On Friday June 8, U.S. Ambassador Scott P. Brown visited Hamilton, New Zealand’s fourth city by size and the country’s largest inland center, for a program ahead of Fieldays. He started by catching up with Mayor Andrew King, who shared some interesting perspectives on the opportunities and challenges faced by Hamilton. Being a huge Rocky Horror Picture Show fan, Ambassador Brown was excited to take a photo with the Mayor next to Victoria Street’s iconic “Riff Raff” Statue.
Ambassador Brown then visited Berkley Normal Middle School, at the invitation of Labour List MP Jamie Strange. Jamie used to teach music at the school, and given the Ambassador’s own passion for music, they had a blast teaming up to teach the talented and enthusiastic “Kia Kaha” home class a song. Ambassador Brown then shared his own musical journey – from the first time he played guitar to redecorating his official residence in Wellington with rock memorabilia – such as the KISS drum kit. It was a fun departure from formal meetings for the Ambassador – and an inspirational moment for the class to see where music can take you in life!
Next on the agenda was speaking to a large community group, hosted by the local MP for Hamilton West, Hon Tim Macindoe. The Ambassador gave the audience some insights into his background, and an update on some of the major developments in the U.S. – NZ relationship. Taking a lot of questions, the Ambassador enjoyed having a frank give and take on politics and diplomacy with the audience. Tim had the Ambassador draw the raffle, one of the ceremonial duties of guest speakers at this monthly forum.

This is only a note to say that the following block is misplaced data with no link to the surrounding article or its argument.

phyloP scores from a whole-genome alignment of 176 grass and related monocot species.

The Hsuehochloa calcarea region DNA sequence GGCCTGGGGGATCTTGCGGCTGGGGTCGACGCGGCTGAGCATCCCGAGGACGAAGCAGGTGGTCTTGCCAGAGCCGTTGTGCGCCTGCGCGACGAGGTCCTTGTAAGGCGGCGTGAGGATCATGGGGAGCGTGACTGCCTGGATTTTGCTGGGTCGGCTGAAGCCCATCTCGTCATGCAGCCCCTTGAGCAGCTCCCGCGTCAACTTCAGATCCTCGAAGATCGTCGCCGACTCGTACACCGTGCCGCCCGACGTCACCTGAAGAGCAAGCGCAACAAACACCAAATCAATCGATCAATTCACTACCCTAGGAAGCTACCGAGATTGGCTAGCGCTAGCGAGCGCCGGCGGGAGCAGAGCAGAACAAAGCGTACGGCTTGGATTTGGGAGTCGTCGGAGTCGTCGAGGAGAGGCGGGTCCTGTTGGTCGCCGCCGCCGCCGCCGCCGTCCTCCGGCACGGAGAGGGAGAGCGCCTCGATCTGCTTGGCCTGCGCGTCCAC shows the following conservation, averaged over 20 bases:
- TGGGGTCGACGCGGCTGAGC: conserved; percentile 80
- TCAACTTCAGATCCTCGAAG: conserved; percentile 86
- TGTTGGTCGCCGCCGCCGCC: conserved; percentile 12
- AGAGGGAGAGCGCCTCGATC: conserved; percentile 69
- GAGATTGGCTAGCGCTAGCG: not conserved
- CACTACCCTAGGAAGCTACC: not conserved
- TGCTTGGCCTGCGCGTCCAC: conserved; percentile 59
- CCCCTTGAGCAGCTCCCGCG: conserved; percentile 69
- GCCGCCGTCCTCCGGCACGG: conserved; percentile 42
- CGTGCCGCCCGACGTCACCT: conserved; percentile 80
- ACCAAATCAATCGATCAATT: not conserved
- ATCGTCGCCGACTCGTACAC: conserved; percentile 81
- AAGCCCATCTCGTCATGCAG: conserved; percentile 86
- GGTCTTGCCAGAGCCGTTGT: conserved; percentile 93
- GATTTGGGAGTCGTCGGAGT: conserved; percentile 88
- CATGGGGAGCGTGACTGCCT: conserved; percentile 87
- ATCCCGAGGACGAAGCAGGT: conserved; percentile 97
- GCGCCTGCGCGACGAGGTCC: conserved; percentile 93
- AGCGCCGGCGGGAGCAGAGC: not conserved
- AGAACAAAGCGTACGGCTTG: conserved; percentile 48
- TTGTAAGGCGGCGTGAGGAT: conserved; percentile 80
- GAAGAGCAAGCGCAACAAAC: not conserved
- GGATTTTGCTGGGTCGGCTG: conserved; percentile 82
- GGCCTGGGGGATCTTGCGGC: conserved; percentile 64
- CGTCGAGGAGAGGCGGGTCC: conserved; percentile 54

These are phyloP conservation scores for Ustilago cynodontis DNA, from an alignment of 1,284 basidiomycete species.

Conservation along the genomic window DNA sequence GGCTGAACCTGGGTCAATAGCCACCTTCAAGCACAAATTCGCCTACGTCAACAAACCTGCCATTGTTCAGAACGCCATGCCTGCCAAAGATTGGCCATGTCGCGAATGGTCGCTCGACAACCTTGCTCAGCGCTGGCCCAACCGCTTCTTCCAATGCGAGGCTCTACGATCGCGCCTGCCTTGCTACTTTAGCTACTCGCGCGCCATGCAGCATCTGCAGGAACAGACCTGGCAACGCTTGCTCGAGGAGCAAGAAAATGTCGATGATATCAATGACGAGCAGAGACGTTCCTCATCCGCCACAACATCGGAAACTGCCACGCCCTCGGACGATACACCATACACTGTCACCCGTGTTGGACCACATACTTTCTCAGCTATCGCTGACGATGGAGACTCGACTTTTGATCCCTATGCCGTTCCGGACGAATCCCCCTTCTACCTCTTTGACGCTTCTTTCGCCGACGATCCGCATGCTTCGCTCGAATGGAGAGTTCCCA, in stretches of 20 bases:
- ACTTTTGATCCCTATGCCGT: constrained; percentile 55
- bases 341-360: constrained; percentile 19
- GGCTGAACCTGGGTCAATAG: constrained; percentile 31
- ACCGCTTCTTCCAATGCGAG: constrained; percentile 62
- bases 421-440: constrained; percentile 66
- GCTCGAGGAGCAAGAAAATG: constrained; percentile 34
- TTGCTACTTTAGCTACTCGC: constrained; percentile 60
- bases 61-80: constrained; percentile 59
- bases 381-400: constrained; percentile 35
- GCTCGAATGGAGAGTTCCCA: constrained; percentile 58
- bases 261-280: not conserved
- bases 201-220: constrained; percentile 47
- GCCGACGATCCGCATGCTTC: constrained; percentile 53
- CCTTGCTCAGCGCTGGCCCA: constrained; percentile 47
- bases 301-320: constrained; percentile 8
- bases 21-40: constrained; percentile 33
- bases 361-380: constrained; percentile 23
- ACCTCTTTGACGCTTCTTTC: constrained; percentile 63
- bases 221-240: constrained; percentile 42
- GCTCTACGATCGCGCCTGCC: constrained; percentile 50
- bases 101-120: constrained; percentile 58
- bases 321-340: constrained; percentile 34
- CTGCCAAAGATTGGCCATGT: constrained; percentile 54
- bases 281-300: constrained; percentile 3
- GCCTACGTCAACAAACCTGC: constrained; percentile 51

A visit to the University of Waikato hosted by the Deputy Vice Chancellor, Professor Bruce Clarkson, was a great opportunity to explore two areas which are of close personal interest to Ambassador Brown, and are highly topical given recent global developments.
Associate Professor Dr. Ryan Ko, Director of the Cybersecurity Researchers of Waikato (CROW) Lab, and former faculty from Idaho State University, hosted the Ambassador. Ryan explained some of the work they were doing to detect, analyze, and – ultimately – prevent hacking and online criminal attacks against the critical infrastructure we depend upon for modern society to function. Think: power grids, air traffic control, banking systems – as well as our own household devices. It was fascinating to see the point where the internet had first “plugged in” to NZ – from Hawaii – in 1989.
Finally the Ambassador had a briefing with Dr. Justin Kurland, head of Waikato’s new Security and Crime Science Centre – but originally from New Jersey. The research-driven, inter-disciplinary approach to preventing crime was of personal interest to the Ambassador, as was the fact that the Centre is already working with the NZ Police and other agencies on practical measures to reduce offending and the impact of crime.
All up, it was a fantastic visit to another wonderful part of New Zealand – and great to see some of the educational and research strengths of Waikato ahead of exploring their agricultural opportunities next week!